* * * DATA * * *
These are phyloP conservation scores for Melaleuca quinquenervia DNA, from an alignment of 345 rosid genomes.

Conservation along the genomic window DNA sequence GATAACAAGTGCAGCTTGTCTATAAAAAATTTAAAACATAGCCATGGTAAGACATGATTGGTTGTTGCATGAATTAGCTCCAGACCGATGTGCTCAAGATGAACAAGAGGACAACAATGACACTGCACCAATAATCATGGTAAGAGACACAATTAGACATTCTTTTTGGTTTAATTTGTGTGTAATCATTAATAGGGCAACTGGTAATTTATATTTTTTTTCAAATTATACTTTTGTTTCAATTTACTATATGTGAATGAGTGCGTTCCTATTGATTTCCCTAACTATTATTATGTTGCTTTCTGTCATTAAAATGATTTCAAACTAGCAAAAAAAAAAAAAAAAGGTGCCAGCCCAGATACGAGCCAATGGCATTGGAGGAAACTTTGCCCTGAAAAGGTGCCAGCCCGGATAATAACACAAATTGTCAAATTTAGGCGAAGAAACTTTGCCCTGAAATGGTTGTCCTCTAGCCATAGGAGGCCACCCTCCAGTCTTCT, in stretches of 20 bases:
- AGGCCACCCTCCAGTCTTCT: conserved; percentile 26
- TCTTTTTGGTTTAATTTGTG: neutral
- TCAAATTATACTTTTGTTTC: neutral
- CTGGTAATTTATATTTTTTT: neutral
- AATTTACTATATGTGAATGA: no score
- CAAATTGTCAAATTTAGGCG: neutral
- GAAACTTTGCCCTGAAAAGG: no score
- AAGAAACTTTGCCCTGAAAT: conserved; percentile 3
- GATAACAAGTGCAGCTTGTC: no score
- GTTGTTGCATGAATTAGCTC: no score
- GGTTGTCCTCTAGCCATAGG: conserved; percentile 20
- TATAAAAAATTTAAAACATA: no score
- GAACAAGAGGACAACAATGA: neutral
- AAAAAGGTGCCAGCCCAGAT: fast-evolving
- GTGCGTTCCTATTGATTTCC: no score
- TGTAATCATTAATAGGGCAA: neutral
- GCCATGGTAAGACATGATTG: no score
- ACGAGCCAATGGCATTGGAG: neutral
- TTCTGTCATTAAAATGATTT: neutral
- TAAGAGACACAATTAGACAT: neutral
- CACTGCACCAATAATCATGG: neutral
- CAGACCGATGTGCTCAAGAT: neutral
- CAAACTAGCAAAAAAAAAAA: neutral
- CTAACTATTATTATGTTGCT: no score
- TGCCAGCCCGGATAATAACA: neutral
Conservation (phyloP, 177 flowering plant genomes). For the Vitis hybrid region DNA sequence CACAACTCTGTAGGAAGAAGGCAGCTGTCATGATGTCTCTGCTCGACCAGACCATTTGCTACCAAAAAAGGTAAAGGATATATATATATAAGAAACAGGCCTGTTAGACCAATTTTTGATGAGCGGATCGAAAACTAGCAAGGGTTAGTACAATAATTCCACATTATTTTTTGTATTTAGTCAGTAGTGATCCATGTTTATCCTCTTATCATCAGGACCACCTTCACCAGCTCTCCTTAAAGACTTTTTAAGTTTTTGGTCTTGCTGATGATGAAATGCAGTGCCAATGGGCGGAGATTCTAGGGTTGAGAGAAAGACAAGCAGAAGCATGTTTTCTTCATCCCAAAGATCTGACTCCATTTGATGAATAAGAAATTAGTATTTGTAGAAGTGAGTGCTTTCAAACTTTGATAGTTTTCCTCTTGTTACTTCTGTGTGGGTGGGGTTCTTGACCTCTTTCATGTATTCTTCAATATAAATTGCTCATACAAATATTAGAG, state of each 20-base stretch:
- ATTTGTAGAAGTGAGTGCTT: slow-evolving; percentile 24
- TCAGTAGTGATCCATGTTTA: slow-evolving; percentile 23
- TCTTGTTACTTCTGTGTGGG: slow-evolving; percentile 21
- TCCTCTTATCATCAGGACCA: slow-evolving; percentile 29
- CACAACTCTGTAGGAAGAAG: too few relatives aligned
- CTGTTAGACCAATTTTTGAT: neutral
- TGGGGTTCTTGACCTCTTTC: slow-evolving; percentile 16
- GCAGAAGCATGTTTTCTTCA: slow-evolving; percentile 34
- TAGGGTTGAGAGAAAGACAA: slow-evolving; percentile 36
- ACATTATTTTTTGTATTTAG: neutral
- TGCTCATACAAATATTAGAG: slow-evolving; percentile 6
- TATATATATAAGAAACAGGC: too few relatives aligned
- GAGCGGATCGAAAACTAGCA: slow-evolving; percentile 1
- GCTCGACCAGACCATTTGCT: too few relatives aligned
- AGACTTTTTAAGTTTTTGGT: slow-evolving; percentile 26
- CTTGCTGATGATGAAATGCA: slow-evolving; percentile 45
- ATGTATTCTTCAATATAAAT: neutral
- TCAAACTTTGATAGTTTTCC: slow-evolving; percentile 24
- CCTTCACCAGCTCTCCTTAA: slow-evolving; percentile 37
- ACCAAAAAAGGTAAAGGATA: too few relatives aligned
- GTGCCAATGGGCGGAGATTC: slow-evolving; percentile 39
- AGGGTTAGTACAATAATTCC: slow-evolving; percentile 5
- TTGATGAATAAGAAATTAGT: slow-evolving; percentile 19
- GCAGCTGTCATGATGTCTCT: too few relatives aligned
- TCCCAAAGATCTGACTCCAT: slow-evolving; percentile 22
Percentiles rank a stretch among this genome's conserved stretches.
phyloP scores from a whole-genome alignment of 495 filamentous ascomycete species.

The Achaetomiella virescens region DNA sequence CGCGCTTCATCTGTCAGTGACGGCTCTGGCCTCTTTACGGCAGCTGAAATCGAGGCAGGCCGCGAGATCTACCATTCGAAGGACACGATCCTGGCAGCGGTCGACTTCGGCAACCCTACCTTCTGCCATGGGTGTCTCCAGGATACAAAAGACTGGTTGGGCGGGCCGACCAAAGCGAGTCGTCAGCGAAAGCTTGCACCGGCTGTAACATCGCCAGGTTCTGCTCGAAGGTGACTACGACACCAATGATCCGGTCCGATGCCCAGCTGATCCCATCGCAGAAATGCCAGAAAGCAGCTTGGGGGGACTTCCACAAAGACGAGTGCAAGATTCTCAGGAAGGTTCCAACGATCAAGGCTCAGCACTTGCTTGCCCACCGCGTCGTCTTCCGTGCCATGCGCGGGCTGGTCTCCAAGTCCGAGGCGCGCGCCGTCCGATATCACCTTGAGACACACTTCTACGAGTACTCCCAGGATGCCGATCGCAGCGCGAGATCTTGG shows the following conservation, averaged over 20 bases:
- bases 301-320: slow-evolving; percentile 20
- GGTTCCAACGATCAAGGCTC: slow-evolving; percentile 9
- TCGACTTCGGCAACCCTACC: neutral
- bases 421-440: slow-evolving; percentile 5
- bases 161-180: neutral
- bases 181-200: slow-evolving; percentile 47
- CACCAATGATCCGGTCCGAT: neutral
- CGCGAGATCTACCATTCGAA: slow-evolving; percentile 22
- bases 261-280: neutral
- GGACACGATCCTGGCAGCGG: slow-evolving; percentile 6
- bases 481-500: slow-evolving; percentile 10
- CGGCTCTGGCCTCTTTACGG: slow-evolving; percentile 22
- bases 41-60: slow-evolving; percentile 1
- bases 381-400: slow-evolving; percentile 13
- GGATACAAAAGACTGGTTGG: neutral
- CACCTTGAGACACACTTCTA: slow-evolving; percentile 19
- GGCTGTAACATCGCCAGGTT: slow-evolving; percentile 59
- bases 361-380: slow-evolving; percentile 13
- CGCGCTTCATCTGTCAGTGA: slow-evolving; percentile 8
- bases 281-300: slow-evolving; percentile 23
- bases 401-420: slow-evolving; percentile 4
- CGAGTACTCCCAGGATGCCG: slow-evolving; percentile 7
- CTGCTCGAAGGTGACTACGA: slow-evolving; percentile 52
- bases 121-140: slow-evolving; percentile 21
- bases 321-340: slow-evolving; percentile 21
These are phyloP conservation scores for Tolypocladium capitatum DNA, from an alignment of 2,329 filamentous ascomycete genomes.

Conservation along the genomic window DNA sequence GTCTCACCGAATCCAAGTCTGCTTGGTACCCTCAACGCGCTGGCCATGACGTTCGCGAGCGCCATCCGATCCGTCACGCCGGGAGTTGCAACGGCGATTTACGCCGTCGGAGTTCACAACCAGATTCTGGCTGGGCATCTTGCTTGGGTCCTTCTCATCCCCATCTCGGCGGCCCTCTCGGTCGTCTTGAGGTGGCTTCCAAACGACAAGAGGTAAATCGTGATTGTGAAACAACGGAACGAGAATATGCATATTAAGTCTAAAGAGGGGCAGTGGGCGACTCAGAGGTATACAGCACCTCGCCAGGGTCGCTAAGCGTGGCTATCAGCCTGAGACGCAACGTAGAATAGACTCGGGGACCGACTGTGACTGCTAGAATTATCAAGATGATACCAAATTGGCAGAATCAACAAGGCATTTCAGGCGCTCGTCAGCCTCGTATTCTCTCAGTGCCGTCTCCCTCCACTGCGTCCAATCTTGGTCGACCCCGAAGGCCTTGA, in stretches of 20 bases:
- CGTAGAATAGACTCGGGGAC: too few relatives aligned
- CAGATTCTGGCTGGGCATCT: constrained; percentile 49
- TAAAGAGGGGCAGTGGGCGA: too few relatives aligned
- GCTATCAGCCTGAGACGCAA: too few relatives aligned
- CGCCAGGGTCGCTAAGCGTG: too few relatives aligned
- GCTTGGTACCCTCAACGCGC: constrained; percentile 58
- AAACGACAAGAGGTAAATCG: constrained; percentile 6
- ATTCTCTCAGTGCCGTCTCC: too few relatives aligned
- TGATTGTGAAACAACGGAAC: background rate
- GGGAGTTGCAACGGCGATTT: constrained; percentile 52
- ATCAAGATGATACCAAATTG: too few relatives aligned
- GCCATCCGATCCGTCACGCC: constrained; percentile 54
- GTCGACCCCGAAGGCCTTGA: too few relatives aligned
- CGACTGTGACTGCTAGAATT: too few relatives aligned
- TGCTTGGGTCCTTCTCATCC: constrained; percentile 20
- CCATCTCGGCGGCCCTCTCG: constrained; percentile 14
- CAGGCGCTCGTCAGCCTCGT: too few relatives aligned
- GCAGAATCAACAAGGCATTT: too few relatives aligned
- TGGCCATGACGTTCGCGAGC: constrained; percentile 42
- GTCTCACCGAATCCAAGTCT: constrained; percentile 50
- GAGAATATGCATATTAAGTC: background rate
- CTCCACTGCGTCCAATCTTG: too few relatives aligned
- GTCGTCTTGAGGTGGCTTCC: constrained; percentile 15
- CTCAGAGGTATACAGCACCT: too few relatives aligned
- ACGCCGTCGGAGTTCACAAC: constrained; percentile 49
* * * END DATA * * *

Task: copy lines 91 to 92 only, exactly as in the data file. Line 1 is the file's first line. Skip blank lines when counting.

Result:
- ATTCTCTCAGTGCCGTCTCC: too few relatives aligned
- TGATTGTGAAACAACGGAAC: background rate